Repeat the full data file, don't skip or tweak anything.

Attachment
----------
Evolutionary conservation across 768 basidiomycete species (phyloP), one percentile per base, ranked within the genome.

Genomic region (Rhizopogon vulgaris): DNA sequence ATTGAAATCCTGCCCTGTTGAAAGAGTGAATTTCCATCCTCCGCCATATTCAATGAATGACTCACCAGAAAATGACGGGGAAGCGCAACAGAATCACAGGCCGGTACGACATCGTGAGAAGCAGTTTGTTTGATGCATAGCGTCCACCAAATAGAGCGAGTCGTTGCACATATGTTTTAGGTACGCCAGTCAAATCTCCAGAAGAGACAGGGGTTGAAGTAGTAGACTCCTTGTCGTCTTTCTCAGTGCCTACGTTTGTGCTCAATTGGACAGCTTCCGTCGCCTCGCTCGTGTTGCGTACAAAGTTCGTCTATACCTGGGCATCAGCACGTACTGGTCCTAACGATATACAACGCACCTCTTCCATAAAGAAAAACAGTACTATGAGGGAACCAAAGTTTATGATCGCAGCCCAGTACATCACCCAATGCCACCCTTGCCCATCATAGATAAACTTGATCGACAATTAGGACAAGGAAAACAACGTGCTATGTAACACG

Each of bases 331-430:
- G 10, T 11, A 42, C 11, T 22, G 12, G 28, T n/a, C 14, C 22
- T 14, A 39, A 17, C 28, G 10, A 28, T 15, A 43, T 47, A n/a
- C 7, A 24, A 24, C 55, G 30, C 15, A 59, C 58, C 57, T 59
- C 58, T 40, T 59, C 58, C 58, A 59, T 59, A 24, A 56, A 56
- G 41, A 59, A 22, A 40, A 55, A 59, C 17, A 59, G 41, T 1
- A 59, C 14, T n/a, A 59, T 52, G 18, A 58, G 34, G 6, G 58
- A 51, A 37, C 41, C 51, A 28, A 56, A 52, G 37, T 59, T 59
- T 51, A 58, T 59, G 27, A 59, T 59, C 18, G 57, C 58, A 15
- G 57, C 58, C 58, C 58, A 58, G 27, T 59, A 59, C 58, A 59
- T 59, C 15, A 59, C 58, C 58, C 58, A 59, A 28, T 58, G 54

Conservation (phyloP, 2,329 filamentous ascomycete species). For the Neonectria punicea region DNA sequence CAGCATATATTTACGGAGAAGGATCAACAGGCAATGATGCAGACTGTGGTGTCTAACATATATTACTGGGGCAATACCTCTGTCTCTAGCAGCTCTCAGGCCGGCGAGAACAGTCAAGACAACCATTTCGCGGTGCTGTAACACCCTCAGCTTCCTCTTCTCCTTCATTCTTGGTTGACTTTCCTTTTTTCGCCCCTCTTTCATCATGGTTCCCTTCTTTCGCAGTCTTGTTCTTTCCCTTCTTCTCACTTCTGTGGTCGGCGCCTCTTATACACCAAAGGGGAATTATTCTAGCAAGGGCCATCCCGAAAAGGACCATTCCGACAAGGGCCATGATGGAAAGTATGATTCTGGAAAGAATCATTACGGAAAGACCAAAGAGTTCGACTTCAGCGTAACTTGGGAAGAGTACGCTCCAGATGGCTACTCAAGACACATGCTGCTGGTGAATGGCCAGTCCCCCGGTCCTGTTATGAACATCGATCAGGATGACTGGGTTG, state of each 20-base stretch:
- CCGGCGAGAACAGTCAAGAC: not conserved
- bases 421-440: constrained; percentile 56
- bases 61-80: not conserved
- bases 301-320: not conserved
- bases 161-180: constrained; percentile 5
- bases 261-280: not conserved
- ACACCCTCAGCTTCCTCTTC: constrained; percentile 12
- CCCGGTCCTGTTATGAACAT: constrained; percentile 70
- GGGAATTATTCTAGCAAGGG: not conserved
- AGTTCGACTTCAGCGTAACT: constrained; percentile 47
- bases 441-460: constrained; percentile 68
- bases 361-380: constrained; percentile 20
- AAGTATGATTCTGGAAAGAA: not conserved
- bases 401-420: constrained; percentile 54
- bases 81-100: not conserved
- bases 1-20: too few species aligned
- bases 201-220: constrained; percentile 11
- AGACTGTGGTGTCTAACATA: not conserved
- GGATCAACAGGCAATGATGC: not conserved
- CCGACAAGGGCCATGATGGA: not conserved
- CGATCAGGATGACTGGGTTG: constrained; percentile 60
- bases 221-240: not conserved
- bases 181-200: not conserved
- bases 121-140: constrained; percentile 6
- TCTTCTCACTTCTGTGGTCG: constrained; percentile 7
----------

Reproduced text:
Evolutionary conservation across 768 basidiomycete species (phyloP), one percentile per base, ranked within the genome.

Genomic region (Rhizopogon vulgaris): DNA sequence ATTGAAATCCTGCCCTGTTGAAAGAGTGAATTTCCATCCTCCGCCATATTCAATGAATGACTCACCAGAAAATGACGGGGAAGCGCAACAGAATCACAGGCCGGTACGACATCGTGAGAAGCAGTTTGTTTGATGCATAGCGTCCACCAAATAGAGCGAGTCGTTGCACATATGTTTTAGGTACGCCAGTCAAATCTCCAGAAGAGACAGGGGTTGAAGTAGTAGACTCCTTGTCGTCTTTCTCAGTGCCTACGTTTGTGCTCAATTGGACAGCTTCCGTCGCCTCGCTCGTGTTGCGTACAAAGTTCGTCTATACCTGGGCATCAGCACGTACTGGTCCTAACGATATACAACGCACCTCTTCCATAAAGAAAAACAGTACTATGAGGGAACCAAAGTTTATGATCGCAGCCCAGTACATCACCCAATGCCACCCTTGCCCATCATAGATAAACTTGATCGACAATTAGGACAAGGAAAACAACGTGCTATGTAACACG

Each of bases 331-430:
- G 10, T 11, A 42, C 11, T 22, G 12, G 28, T n/a, C 14, C 22
- T 14, A 39, A 17, C 28, G 10, A 28, T 15, A 43, T 47, A n/a
- C 7, A 24, A 24, C 55, G 30, C 15, A 59, C 58, C 57, T 59
- C 58, T 40, T 59, C 58, C 58, A 59, T 59, A 24, A 56, A 56
- G 41, A 59, A 22, A 40, A 55, A 59, C 17, A 59, G 41, T 1
- A 59, C 14, T n/a, A 59, T 52, G 18, A 58, G 34, G 6, G 58
- A 51, A 37, C 41, C 51, A 28, A 56, A 52, G 37, T 59, T 59
- T 51, A 58, T 59, G 27, A 59, T 59, C 18, G 57, C 58, A 15
- G 57, C 58, C 58, C 58, A 58, G 27, T 59, A 59, C 58, A 59
- T 59, C 15, A 59, C 58, C 58, C 58, A 59, A 28, T 58, G 54

Conservation (phyloP, 2,329 filamentous ascomycete species). For the Neonectria punicea region DNA sequence CAGCATATATTTACGGAGAAGGATCAACAGGCAATGATGCAGACTGTGGTGTCTAACATATATTACTGGGGCAATACCTCTGTCTCTAGCAGCTCTCAGGCCGGCGAGAACAGTCAAGACAACCATTTCGCGGTGCTGTAACACCCTCAGCTTCCTCTTCTCCTTCATTCTTGGTTGACTTTCCTTTTTTCGCCCCTCTTTCATCATGGTTCCCTTCTTTCGCAGTCTTGTTCTTTCCCTTCTTCTCACTTCTGTGGTCGGCGCCTCTTATACACCAAAGGGGAATTATTCTAGCAAGGGCCATCCCGAAAAGGACCATTCCGACAAGGGCCATGATGGAAAGTATGATTCTGGAAAGAATCATTACGGAAAGACCAAAGAGTTCGACTTCAGCGTAACTTGGGAAGAGTACGCTCCAGATGGCTACTCAAGACACATGCTGCTGGTGAATGGCCAGTCCCCCGGTCCTGTTATGAACATCGATCAGGATGACTGGGTTG, state of each 20-base stretch:
- CCGGCGAGAACAGTCAAGAC: not conserved
- bases 421-440: constrained; percentile 56
- bases 61-80: not conserved
- bases 301-320: not conserved
- bases 161-180: constrained; percentile 5
- bases 261-280: not conserved
- ACACCCTCAGCTTCCTCTTC: constrained; percentile 12
- CCCGGTCCTGTTATGAACAT: constrained; percentile 70
- GGGAATTATTCTAGCAAGGG: not conserved
- AGTTCGACTTCAGCGTAACT: constrained; percentile 47
- bases 441-460: constrained; percentile 68
- bases 361-380: constrained; percentile 20
- AAGTATGATTCTGGAAAGAA: not conserved
- bases 401-420: constrained; percentile 54
- bases 81-100: not conserved
- bases 1-20: too few species aligned
- bases 201-220: constrained; percentile 11
- AGACTGTGGTGTCTAACATA: not conserved
- GGATCAACAGGCAATGATGC: not conserved
- CCGACAAGGGCCATGATGGA: not conserved
- CGATCAGGATGACTGGGTTG: constrained; percentile 60
- bases 221-240: not conserved
- bases 181-200: not conserved
- bases 121-140: constrained; percentile 6
- TCTTCTCACTTCTGTGGTCG: constrained; percentile 7